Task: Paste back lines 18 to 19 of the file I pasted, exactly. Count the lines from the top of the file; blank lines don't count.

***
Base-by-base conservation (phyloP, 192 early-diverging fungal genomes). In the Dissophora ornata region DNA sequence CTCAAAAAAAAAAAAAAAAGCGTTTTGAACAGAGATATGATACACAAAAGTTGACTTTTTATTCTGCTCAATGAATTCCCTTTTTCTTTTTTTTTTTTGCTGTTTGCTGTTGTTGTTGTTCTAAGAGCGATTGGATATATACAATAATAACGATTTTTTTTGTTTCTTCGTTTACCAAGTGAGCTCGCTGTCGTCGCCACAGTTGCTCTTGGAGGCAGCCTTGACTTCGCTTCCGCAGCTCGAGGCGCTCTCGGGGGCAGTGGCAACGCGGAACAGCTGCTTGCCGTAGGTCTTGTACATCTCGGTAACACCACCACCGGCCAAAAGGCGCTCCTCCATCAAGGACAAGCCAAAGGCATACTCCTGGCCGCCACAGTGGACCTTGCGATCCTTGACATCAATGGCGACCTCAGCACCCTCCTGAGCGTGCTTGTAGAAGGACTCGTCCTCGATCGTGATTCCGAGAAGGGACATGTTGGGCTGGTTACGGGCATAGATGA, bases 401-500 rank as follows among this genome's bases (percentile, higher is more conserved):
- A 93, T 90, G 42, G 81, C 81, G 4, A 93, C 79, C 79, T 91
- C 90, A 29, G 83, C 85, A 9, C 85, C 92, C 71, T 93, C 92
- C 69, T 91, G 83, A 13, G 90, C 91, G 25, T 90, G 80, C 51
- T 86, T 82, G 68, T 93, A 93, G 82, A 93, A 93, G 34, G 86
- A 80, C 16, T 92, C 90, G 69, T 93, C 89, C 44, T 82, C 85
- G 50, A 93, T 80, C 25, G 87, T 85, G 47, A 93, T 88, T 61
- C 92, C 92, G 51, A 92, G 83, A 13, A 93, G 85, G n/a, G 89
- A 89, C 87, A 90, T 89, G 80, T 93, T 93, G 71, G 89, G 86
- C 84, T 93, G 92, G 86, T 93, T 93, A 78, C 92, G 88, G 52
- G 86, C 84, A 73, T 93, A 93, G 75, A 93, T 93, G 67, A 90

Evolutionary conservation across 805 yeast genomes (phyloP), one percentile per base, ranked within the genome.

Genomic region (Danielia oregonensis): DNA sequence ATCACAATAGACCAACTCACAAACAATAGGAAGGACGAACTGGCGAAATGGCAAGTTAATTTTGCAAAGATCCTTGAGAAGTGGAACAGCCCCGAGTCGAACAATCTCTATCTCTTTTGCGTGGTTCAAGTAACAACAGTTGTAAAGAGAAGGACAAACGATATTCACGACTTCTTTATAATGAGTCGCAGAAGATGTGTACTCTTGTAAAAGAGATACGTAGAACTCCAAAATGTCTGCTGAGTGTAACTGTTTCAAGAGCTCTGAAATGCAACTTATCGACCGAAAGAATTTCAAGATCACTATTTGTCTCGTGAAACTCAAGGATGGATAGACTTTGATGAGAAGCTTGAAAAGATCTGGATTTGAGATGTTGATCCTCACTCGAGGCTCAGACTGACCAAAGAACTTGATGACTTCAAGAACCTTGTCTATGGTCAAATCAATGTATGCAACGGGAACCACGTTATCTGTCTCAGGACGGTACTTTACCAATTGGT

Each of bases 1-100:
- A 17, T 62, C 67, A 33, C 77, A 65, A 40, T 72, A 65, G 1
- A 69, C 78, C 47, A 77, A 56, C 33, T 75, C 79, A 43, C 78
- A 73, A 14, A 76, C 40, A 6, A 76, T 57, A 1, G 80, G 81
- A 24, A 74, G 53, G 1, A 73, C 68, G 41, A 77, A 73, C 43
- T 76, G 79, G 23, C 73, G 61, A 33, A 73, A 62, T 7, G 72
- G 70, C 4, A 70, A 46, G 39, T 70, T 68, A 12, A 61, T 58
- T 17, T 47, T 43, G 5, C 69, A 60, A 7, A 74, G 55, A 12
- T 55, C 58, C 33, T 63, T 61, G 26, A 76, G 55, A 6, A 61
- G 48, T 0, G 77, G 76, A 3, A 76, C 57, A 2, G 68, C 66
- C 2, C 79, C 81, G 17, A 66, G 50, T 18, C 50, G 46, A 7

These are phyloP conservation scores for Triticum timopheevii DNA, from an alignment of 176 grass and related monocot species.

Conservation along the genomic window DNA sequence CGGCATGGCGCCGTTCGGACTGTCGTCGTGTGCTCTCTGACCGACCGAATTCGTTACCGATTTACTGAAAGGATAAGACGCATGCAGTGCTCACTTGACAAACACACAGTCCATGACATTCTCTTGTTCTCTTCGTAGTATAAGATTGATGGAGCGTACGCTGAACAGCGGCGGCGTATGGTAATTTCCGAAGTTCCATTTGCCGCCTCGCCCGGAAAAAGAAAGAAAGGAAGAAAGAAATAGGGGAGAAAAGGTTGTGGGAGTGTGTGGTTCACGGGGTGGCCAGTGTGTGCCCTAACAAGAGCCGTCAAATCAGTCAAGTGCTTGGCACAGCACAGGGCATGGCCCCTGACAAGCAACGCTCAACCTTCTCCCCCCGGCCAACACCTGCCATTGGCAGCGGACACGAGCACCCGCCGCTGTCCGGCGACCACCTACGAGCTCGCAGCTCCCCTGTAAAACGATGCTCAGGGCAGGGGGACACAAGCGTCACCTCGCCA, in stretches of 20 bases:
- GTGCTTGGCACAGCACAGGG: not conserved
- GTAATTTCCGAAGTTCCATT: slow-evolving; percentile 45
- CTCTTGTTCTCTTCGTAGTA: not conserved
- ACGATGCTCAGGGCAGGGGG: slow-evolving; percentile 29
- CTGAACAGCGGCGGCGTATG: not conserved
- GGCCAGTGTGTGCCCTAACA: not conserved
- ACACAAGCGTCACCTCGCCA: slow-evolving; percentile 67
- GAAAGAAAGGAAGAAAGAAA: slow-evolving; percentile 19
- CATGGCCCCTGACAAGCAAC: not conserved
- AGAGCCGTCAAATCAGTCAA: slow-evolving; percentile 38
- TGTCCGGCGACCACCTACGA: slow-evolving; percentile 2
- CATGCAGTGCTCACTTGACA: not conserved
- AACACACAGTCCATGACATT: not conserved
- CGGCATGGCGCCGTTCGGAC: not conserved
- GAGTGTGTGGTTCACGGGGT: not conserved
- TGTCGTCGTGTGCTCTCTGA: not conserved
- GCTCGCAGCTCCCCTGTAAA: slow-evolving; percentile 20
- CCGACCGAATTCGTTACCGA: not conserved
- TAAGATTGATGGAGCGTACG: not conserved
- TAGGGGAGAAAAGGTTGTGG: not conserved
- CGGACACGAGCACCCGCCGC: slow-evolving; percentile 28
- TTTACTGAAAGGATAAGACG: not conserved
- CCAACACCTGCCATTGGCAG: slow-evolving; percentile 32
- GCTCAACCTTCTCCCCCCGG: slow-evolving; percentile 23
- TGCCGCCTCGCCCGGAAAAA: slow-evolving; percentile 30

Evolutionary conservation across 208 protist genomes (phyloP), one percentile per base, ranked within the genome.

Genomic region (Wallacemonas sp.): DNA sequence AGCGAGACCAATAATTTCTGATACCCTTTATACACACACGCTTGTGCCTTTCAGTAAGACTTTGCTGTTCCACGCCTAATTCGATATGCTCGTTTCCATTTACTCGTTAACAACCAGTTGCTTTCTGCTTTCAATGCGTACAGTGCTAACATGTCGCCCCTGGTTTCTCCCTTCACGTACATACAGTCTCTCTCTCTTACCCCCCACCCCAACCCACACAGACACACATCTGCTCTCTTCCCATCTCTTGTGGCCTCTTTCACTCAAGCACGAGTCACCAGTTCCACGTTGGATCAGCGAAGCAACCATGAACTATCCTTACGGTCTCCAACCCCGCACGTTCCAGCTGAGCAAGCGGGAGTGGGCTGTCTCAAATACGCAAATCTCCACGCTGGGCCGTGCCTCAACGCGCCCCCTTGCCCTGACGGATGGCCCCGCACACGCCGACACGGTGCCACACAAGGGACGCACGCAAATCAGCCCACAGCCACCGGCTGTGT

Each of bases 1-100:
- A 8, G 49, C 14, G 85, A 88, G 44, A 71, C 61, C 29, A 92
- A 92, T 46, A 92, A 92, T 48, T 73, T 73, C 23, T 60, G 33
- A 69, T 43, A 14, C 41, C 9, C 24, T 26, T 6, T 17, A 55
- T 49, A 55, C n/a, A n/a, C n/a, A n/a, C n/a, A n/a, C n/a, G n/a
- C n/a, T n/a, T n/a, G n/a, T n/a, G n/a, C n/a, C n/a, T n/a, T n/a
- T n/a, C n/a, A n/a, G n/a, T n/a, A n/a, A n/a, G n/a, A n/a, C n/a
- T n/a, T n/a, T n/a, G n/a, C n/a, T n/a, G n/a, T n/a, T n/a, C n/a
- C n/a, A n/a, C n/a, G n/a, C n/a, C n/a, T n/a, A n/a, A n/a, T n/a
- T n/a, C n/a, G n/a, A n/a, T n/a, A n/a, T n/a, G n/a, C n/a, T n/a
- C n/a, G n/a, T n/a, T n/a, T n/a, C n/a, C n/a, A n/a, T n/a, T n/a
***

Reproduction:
- A 24, A 74, G 53, G 1, A 73, C 68, G 41, A 77, A 73, C 43
- T 76, G 79, G 23, C 73, G 61, A 33, A 73, A 62, T 7, G 72